At a time when the world is turning its gaze towards the originality of Eastern European film, the Cottbus Festival – which is one of the most important events of its kind – offers an impressive line-up that includes 136 films from 30 different countries. In competition are ten features, whose screenings will be attended by the directors.
The festival opened with Sergey Dvortsevoy’s co-production Tulpan, which was lauded at numerous festivals (including in Un Certain Regard section at Cannes). Also screening in competition are Hungarian director Kornél Mundruczó’s Delta [trailer], Czech filmmaker Bohdan Sláma’s Country Teacher, Night Owls, shot by fellow Czech Michaela Pavlátová in the Prague suburbs; and Anca Damian’s Romanian film Crossing Dates, about seemingly chance encounters.
Further titles include Croatian director Arsen Anton Ostojic’s No One's Son, which is a dark exploration of Croatia’s difficulty in forgetting the demons of its past; and Michal Rosa’s Polish film Scratch.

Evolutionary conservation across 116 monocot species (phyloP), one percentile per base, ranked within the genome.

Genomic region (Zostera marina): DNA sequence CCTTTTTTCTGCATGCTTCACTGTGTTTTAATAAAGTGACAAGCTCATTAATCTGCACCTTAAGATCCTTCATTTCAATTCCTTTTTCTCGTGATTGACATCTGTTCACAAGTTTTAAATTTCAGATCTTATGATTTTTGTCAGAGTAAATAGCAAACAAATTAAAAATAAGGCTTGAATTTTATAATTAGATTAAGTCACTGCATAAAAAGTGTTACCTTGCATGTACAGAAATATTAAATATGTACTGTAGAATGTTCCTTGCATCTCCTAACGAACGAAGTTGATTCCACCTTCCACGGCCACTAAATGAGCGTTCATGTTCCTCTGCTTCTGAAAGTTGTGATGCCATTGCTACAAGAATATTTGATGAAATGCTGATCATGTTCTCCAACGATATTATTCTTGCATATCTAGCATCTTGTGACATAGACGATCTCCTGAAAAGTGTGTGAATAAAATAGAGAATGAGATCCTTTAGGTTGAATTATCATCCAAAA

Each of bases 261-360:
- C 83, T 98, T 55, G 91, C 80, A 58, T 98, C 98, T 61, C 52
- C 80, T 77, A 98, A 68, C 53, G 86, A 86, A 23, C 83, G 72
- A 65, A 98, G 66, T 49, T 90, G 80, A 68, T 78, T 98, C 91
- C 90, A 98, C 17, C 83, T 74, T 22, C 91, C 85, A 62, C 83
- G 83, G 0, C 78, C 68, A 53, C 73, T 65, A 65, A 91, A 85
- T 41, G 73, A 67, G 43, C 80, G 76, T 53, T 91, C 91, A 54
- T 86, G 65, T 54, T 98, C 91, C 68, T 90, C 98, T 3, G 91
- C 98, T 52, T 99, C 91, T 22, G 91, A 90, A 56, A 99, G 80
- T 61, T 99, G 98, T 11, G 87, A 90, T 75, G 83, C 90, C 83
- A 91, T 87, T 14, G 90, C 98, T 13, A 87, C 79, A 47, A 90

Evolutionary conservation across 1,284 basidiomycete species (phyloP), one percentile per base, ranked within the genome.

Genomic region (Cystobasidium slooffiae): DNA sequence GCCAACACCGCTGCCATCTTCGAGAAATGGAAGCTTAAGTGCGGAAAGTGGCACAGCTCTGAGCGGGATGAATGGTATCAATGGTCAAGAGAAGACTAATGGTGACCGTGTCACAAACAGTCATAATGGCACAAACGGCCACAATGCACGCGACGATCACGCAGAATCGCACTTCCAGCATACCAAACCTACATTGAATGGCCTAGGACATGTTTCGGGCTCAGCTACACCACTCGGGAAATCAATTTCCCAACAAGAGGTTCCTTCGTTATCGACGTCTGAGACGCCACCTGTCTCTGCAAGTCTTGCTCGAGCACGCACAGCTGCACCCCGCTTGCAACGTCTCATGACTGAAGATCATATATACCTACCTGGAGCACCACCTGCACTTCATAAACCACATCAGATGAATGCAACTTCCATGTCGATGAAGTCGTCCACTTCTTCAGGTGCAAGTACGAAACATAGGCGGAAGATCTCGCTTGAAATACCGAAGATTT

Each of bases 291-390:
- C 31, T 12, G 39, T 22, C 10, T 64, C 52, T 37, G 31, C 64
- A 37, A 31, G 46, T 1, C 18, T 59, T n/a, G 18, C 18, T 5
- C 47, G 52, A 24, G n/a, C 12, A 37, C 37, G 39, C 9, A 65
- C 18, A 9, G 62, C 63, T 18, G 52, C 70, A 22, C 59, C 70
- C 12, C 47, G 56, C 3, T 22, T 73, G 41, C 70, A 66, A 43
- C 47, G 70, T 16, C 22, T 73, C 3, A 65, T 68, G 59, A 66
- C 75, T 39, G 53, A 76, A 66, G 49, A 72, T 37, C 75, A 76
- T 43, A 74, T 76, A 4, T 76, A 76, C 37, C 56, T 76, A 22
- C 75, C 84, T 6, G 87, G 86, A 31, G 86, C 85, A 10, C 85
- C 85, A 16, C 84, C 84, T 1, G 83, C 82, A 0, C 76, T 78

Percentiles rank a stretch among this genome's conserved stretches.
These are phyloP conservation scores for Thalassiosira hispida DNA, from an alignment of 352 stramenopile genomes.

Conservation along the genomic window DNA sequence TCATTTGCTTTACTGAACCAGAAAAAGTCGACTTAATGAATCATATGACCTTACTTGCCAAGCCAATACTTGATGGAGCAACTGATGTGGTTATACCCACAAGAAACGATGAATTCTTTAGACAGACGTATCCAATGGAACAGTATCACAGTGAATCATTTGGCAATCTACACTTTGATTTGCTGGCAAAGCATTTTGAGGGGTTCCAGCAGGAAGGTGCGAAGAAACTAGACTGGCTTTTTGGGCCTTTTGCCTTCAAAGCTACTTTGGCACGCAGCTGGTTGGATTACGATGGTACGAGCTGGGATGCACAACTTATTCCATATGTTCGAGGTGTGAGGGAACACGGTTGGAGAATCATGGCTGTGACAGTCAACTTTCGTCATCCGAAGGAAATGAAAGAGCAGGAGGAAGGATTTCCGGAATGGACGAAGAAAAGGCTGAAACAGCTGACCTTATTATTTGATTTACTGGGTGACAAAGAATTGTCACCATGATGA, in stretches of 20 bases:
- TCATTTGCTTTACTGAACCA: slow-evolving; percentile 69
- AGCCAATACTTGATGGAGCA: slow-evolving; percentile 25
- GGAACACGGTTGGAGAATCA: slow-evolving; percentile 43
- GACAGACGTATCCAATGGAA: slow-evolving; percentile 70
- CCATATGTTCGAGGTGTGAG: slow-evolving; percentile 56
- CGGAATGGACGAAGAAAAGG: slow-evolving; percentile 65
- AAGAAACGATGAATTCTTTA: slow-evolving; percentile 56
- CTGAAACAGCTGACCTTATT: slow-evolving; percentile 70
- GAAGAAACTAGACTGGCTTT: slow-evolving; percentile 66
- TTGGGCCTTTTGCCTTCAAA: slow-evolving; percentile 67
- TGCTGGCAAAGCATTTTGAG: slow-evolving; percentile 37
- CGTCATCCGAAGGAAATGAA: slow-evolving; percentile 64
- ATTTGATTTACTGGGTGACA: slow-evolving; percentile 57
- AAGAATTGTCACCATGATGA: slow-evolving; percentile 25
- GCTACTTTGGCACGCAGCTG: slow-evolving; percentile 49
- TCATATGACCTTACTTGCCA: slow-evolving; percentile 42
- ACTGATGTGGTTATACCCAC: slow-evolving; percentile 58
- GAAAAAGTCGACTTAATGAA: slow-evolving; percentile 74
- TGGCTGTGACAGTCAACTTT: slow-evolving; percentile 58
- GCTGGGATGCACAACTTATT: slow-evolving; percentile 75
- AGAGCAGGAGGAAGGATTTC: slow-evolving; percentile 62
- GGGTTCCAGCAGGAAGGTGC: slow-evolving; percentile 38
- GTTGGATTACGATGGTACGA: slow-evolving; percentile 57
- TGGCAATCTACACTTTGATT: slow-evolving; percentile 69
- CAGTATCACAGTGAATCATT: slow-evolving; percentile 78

Besides the short film competition and children’s film programme, Cottbus is also hosting a Russian Day, a close-up on Baltic film, a retrospective on the Prague Spring and its consequences and a section devoted to films that have enjoyed immense domestic success (such as Juraj Jakubisko’s Bathory [trailer, making of], about the "blood countess", and Aigars Grauba’s Latvian drama Defenders of Riga). There will also be special screenings and tributes, in particular to Oscar-winning directors Jirí Menzel, István Szabó and Roman Polanski.
The East-West co-production market Connecting Cottbus is hosting its 10th edition. By now well established, the market has enabled the development of a dynamic network of filmmakers and producers from Eastern and Western Europe.
This year, 14 feature film projects from 13 different countries will be presented to potential partners during pitch sessions and individual meetings. The market is supported by the MEDIA Programme.
Bénédicte Prot cineuropa.org